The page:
VA hiring to ‘maximum capacity’ to assist vets seeking PACT Act benefits

The Veterans Benefits Administration is looking to bring several thousand hires onboard to “maximize its capacity”, as it prepares to implement legislation ...

The Veterans Affairs Department’s benefits division is looking to bring several thousand hires onboard to “maximize its capacity,” as it prepares to implement legislation that will make millions of new veterans eligible for VA health care and benefits.

Charles Tapp, the Veterans Benefits Administration’s chief financial officer, told reporters Tuesday that more than 145,000 veterans already filed claims under the PACT Act.

“We want to encourage every veteran to come in and file. If you believe that you’ve been exposed to toxins or served in the areas of responsibility, we encourage you to come out and file a claim,” Tapp said. “That’s the gateway to open the door for the benefits and services that certainly have been earned, and certainly the gateway to open up the opportunity to receive health care.”

The PACT Act, which President Joe Biden signed into law in August, gives VA the resources it needs to staff up its health care workforce to treat approximately 3.5 million veterans exposed to toxic burn pits, Agent Orange and other toxic substances during their military service.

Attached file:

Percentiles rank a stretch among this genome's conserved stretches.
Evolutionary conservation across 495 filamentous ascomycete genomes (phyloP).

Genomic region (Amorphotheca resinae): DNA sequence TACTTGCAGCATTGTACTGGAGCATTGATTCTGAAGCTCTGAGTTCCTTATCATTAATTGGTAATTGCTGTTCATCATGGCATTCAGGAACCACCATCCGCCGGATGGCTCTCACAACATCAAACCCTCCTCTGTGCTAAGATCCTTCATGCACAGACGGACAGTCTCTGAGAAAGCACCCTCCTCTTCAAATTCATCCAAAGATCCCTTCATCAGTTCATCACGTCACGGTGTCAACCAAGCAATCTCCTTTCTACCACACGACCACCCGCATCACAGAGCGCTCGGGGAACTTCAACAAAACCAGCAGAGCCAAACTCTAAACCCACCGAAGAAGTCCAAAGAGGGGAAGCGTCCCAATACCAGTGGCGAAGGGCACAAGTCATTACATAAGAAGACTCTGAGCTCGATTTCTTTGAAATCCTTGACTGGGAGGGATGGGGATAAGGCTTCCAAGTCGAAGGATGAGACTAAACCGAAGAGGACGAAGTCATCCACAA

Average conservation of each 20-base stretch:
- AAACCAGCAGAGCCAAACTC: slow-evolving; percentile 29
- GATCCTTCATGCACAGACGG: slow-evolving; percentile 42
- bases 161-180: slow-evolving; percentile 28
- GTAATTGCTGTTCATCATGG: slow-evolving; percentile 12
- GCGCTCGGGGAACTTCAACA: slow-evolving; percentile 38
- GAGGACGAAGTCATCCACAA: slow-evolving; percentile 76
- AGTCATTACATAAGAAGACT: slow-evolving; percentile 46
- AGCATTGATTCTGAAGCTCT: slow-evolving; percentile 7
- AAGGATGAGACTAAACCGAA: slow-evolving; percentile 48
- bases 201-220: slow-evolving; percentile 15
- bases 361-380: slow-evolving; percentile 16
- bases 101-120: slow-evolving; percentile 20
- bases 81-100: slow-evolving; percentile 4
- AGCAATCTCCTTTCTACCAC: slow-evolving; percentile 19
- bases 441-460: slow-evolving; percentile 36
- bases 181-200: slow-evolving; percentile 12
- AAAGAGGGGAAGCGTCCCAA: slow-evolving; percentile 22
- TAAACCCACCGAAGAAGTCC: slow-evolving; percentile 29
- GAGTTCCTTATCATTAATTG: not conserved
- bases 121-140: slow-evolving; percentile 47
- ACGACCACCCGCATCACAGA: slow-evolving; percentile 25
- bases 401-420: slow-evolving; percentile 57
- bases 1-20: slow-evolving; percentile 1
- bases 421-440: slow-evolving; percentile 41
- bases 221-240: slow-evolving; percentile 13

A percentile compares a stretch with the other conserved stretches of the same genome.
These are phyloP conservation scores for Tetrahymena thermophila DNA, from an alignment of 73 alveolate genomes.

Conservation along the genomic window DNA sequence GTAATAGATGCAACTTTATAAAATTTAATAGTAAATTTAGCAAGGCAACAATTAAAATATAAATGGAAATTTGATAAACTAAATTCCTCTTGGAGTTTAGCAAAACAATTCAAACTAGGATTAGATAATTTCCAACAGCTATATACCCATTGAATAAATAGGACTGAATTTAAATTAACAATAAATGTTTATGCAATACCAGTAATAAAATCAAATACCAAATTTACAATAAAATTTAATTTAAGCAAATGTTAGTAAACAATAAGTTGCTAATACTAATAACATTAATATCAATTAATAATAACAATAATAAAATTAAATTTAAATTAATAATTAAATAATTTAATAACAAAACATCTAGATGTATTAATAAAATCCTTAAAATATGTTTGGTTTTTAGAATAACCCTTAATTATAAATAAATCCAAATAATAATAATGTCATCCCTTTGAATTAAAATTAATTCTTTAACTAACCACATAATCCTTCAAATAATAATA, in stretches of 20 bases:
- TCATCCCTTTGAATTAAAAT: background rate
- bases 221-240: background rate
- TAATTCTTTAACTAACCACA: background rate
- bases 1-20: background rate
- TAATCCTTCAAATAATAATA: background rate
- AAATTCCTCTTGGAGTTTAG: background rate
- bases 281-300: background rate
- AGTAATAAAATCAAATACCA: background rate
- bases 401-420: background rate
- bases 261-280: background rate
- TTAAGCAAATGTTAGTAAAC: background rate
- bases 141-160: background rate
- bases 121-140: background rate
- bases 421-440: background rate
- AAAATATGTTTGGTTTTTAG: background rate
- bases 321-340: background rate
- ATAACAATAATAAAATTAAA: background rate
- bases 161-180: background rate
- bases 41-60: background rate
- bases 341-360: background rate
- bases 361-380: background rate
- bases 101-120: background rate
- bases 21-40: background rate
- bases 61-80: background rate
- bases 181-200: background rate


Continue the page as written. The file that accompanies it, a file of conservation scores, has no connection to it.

Hiring is currently underway to add more claims processors, and Tapp said the first cohort of these hires are onboard at VBA and going through agency training.

“There’s millions of eligible veterans who are going to come in and file claims, which we highly encourage. We want to make sure that we have the right number of people and the trained staff that we need to process those claims. The worst thing we want to do is have this certainly once-in-a-generation-level legislation come forward and become law, and then not be able to process them timely,” Tapp said.

VBA set a goal of hiring nearly 2,100 claims processors this spring, prior to the PACT Act becoming law.

While VBA is onboarding additional new hires, Tapp said the agency is “hiring to our maximum capacity,” with plans to hire “several thousand more” full-time hires to process PACT Act claims.

“We’re looking at the volume of claims we’re anticipating and then aligning the size of our workforce accordingly. We’re grateful that Congress has been very accommodating in terms of getting us the resources to successfully process these claims,” Tapp said.

VBA is seeing an uptick in calls and training its call-center employees on how best to assist veterans seeking to file a claim under the PACT Act. The agency is also contacting veterans who may be eligible for PACT Act benefits to educate them about the program, and reduce misinformation about how to apply.

“Veterans that are flagged as being Gulf War era, Vietnam era or post- 9/11 era that fit the criteria for PACT [Act], we’re sending out communications to them to invite them to come in and file claims this so they’re knowledgeable on what PACT is, and how to go about filing claims,” Tapp said.